Back Home for the Mexican Day of the Dead

Day of the dead altar

The Day of the Dead is a day I haven’t been at home for since 2010.

When I say home, I mean El Paso, Texas, where I was born and raised, and where my family still lives today. It’s a vibrant city of about 800,000 inhabitants, built in the desert of course, but not nearly as deserted as classic Western movies depict.

The beautiful and iconic Franklin mountains lie on one side and the border with Mexico on the other. On the other side of this border is the Mexican city of Cuidad Juarez. Between them, El Paso and Ciudad Juarez constitute the second largest binational metropolitan area on the Mexico – US border (after San Diego – Tijuana), with a combined population of over 2.7 million people. And here, let me tell you, hate has no place.

U.S flag inside a heart shaped design and wording below saying "Hate has no home here".

This year, I’m back home with my family in this special month of November, when we celebrate the lives of our loved ones who await us and give thanks for the blessings of the year and commence the holiday season.

Border fence between El paso, USA and Ciudad Juarez, Mexico.

The Border fence

The Day of the Dead,  November 2nd, is known by many across the world as All Souls Day. It forms part of the season of Allhallowtide, including All Saints Day (November 1st) and its vigil, Halloween (October 31st).

In Mexican culture, which straddles both sides of the US-Mexican border and beyond, the Day of the Dead (“Dia de Los Muertos”) is integral to national identity. The celebration of this day was made famous worldwide by the depiction of a huge celebratory parade in Mexico City at the start of the James Bond movie “Spectre” in 2015.

This year, we were fortunate here in El Paso to see some of the amazing items and props used in that wonderful scene in Spectre up close. In fact, they were displayed by the very group of gifted artists who made them. It was a sight to behold, I can tell you.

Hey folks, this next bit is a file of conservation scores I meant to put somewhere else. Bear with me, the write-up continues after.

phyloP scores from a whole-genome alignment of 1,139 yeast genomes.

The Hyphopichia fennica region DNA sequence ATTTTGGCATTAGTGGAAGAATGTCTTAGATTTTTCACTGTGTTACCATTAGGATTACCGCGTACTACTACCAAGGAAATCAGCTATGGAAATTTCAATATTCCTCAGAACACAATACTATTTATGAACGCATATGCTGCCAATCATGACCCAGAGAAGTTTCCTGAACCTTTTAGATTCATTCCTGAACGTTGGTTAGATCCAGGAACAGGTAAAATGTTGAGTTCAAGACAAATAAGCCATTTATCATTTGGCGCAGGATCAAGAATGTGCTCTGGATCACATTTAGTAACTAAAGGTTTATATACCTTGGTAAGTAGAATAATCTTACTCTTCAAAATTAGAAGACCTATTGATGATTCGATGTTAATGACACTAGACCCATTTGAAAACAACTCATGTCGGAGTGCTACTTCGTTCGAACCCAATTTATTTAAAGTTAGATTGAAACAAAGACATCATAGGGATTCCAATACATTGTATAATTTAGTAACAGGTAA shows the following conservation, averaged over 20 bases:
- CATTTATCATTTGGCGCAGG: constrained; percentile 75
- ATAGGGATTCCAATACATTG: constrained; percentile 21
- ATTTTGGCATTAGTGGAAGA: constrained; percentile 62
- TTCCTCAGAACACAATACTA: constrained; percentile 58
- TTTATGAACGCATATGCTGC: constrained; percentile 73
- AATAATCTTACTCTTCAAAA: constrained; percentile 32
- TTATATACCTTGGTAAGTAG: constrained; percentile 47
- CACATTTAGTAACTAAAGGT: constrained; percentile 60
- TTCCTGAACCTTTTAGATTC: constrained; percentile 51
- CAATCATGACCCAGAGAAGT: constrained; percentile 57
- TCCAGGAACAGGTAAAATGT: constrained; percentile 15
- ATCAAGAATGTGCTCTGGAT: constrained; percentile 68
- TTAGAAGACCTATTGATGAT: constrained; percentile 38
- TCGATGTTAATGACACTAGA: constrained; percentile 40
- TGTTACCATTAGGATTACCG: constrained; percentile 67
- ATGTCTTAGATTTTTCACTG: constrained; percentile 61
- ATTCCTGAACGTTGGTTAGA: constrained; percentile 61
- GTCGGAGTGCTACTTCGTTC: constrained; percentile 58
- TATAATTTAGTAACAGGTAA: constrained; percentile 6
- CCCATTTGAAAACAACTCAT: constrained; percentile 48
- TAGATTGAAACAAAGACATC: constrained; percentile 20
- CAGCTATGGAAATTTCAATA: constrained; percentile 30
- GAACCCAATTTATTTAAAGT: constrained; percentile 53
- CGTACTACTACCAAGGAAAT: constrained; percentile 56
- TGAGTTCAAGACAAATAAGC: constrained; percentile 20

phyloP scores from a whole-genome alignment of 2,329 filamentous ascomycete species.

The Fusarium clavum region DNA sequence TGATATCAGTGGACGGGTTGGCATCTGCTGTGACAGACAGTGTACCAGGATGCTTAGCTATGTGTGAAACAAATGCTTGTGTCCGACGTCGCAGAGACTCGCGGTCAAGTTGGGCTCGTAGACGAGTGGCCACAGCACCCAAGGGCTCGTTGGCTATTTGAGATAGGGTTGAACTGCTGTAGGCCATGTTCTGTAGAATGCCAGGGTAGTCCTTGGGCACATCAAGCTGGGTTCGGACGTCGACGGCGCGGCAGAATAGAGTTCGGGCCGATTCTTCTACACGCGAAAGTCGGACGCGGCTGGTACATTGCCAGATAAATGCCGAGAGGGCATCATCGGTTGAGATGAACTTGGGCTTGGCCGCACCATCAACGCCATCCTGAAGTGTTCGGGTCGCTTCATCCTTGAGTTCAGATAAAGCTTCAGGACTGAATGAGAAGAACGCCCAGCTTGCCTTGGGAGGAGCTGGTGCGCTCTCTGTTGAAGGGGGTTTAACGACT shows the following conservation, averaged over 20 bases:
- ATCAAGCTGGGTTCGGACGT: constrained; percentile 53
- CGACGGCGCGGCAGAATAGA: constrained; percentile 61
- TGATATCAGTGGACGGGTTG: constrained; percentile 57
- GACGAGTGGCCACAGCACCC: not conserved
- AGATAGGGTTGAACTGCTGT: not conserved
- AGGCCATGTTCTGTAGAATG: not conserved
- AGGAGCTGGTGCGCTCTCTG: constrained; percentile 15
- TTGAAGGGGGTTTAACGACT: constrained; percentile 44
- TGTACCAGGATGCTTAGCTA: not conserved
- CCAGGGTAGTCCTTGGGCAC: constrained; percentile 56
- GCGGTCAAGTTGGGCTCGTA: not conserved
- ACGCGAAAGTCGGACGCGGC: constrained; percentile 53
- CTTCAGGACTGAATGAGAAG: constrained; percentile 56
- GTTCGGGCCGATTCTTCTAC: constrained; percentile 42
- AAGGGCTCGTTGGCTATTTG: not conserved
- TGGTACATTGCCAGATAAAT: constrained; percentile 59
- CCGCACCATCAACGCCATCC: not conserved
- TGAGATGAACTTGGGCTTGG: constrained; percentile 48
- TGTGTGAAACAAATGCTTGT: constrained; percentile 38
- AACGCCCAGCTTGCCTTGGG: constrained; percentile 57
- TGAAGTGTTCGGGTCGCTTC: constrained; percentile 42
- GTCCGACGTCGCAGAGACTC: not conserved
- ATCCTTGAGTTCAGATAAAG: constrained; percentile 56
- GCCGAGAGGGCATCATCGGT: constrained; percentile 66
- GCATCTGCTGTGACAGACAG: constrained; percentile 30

The El Paso Museum of Art hosted a wonderful Day of the Dead altar which was dedicated to the inspirational Mexican artist Jose Guadalupe PosadaThe festivities included performances by Mariachis and Ballet Folklorico groups. Hot chocolate and Day of the Dead bread was served and the experience was pretty awesome.

Mariachi singers with black suits and large sombreros.

For me, the best part of being home at this special time of year was being able to remember and celebrate the lives of my departed loved ones in the places I knew them. My mom has a little space with pictures of my grandmother and uncle, among others, and just lighting a couple of candles by them gave me peace.

Beyond that, it was lovely to see the way this special community comes together at this time of year. Earlier this week my husband James, who is from Gibraltar, was fascinated by an altar that they had made at the local doctor’s surgery. I’ve included a pic of it below.

Mexican Day of the dead Altar with photos and flowers.

It was a reminder of how wherever we are and whatever we are doing, we remain mortal beings on this earth, but with the love and hope of eternal joy.

I hope you have a happy upcoming holiday season with all who are special to you.



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